REVIEW OF BANKING SECTOR
FOZIA AROOJ (Fozia.firstname.lastname@example.org)
Dec 21 - 27, 2009
Pakistan's banking sector attracted substantial inflows of foreign capital and remained the fastest growing sector until the beginning of global financial meltdown. Since then it has slipped into troubled waters mainly because of piling up of Non Performing Loans (NPLs). The relatively disproportionate contribution of the finance and banking sector to the overall GDP growth was due to 30% yearly growth in the net domestic credit or lending during FY2004-06.
With the monetary tightening the banking sector assets' growth slowed down to only 2-3% in real or inflation-adjusted terms. According to available statistics, deposits of commercial banks increased to Rs 4.162 trillion by end-September, 2009 showing a Y-o-Y growth of 10.0%, better than the growth of 9.15% a year before. But, the growth is comparatively much less than the average growth of 18.5% between 2002 and 2007. But the imminent slowdown in economic activities is continuously hampering the growth rate of the banking system.
As a matter of fact the key asset quality indicators have exhibited a significant deterioration so far during the year 2009. The asset mix has witnessed a significant shift from advances to investments in government papers and government guaranteed debt securities that are relatively risk free and liquid. Resultantly, the liquidity profile has slightly improved.
The heightened credit risk transpired in significant increase in NPLs. However, in the face of constraining factors, the banking system earned before tax profit of Rs 26.2 billion for the Jan-March, 2009 that was higher compared with Rs10.5 billion in previous quarter, though lower than corresponding quarter of 2008.
According to an analysis, average deposit rate of 6.3% in September 2009 has decreased by 150 bps, from 7.8 per cent during the corresponding month of last year. Slow down in economic growth, double digit inflation during last 15 months, and prevailing uncertainty in law and order situation and war on terrorism are additional factors contributing towards slow growth of deposits. It is pertinent to observe that the banks have remained oblivious to increasing deposit rates, despite repeated assertion made by the previous governors of the SBP.
It is interesting to note that whereas average deposit rate during one year period between September, 2008 and 2009 decreased by 150 bps, the lending rate decreased by 0.1% during the same period from 13.8% to 13.7%. Bankers have argued that fall in deposit rates is justified because of cut in interest rates by the SBP by 200 bps during the past nine months.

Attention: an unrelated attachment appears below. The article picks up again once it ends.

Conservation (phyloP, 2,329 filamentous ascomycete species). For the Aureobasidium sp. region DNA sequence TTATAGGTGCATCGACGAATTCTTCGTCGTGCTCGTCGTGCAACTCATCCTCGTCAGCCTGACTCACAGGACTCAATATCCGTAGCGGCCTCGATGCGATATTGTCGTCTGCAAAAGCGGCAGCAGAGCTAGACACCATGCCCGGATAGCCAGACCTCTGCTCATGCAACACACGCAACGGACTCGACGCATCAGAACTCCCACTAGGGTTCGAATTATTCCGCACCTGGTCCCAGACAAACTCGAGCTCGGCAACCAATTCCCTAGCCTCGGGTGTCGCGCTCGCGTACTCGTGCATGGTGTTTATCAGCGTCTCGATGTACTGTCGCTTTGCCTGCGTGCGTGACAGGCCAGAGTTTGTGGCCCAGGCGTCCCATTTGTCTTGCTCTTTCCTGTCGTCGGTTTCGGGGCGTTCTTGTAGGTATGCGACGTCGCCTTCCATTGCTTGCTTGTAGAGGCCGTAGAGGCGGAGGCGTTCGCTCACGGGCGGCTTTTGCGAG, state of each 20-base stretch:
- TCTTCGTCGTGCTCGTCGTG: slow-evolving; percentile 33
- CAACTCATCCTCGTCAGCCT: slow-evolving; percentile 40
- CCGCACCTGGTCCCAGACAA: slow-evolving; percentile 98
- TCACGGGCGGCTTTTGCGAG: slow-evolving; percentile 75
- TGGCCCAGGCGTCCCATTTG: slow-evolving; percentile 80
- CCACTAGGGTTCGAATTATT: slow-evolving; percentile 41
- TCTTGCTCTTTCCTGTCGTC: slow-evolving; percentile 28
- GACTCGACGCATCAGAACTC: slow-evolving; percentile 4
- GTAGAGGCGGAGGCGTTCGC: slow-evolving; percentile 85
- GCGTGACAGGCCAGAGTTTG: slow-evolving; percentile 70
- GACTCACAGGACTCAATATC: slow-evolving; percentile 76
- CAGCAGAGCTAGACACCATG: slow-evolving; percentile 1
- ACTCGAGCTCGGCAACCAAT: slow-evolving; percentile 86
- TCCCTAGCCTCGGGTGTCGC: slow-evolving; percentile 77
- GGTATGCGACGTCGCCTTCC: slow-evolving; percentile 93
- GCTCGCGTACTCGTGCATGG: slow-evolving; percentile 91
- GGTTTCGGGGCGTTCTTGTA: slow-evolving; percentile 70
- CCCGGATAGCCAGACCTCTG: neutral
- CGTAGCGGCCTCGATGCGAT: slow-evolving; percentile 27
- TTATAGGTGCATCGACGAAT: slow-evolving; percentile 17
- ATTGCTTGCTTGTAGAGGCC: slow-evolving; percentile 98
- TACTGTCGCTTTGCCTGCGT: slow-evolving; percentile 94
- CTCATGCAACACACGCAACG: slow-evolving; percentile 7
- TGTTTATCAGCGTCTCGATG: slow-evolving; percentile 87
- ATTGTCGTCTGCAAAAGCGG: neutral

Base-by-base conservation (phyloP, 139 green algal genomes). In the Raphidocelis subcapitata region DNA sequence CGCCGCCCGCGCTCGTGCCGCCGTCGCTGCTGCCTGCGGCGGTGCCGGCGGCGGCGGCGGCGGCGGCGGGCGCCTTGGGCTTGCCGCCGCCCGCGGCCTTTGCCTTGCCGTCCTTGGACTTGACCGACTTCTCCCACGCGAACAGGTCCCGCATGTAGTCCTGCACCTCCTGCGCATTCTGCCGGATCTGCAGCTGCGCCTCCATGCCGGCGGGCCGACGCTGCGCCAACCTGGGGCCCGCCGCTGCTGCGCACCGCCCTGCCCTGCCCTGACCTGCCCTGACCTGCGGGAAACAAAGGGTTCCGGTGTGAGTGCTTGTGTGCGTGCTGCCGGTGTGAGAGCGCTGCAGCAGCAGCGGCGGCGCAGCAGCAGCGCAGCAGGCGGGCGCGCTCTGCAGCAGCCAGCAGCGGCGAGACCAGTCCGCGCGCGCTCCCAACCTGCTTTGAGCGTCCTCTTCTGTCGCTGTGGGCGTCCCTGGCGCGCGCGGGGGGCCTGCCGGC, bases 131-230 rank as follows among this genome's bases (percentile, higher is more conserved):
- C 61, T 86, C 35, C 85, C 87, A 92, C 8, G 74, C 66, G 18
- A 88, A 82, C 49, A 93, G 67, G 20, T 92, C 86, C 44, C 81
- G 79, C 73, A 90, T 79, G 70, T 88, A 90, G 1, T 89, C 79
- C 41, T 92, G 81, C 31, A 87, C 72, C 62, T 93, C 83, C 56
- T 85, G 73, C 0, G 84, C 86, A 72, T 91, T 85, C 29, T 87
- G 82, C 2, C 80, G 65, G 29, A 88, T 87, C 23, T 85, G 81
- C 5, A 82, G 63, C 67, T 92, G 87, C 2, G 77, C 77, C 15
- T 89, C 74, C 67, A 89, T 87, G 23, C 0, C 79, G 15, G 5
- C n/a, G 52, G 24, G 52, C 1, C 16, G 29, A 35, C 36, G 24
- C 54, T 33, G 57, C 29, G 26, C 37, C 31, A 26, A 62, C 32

Consequently, bank spread has increased to 7.4%, near to its previous level of more than 7 %. It is perhaps one of the highest in the world to the great disadvantage of customers. It clearly reflects that the banking sector has acted to make up for its falling incomes.
1- Growing non-performing loans have been translated into a noticeable addition in Net NPLs. The infection ratio of corporate sector, having highest exposure in overall portfolios, is worsening. Imprudent lending practices particularly in the realm of consumer financing have also played havoc in banking sector. The curtailed repayment capacity of the borrower due to static economic conditions, non conducive business climate caused by frequent power outages, deteriorating law and order condition and instability, also resulted in a significant increase in NPLs.
In the wake of increased credit risk due to busted macroeconomic fundamentals and slowdown in economic activities, banks are re-profiling their asset mix away from loans and advances to less riskier investments. The SBP's monetary policy also looks unsuccessful in controlling resurgence of a potential default culture and mounting non performing loans (NPL's).
In six months only (July-Dec-08) net NPL's of commercial banks and DFI's increased by Rs83 billion. The banks booked provisions of Rs 14.8 billion during first quarter 2009 in their profit and loss accounts versus Rs 12.8 billion in the same quarter of last year when FSV benefit was not allowed. This shows how much the situation has deteriorated in the last one year in the banking industry.
2- The growth rate of the banking sector achieved during last few years is not sustainable because high rate was mainly attributable to low rate of returns to depositors, high banking spread and huge loan - loss provisions.
3- Banking sector is facing an intermediate level liquidity crunch since last couple of years. Dire liquidity situation has cropped up because of low growth of deposits and slackness in private sector's credit, owing to high interest rates and stringent credit policies of the banks. Primary reason for reduction in deposits is low interest rates on deposits offered by the banks. Inordinate commercial borrowing by the government to meet its fiscal and energy sector needs has also badly affected the liquidity of banks. Hefty remittances from abroad have also discontinued for an indefinite period. The present rate of domestic savings is just not enough for sustaining the GDP growth rate of even 6%. To increase the rate of savings, the policies of banking sector will have to be restructured which would significantly reduce its profitability.
4- Myopic views of policy makers have also damaged banking sector when banks' main focus has remained on making high profits. The very purpose of financing risk-prone sectors of the economy and to make long-term investments such as development of the country's physical infrastructure, has slightly been touched.
The proportion of advances to SME, agriculture and other development project finance is very meager and inadequate. The structural deficiencies are to be removed in order to reach out to many potential depositors and to expand portfolios in development finance.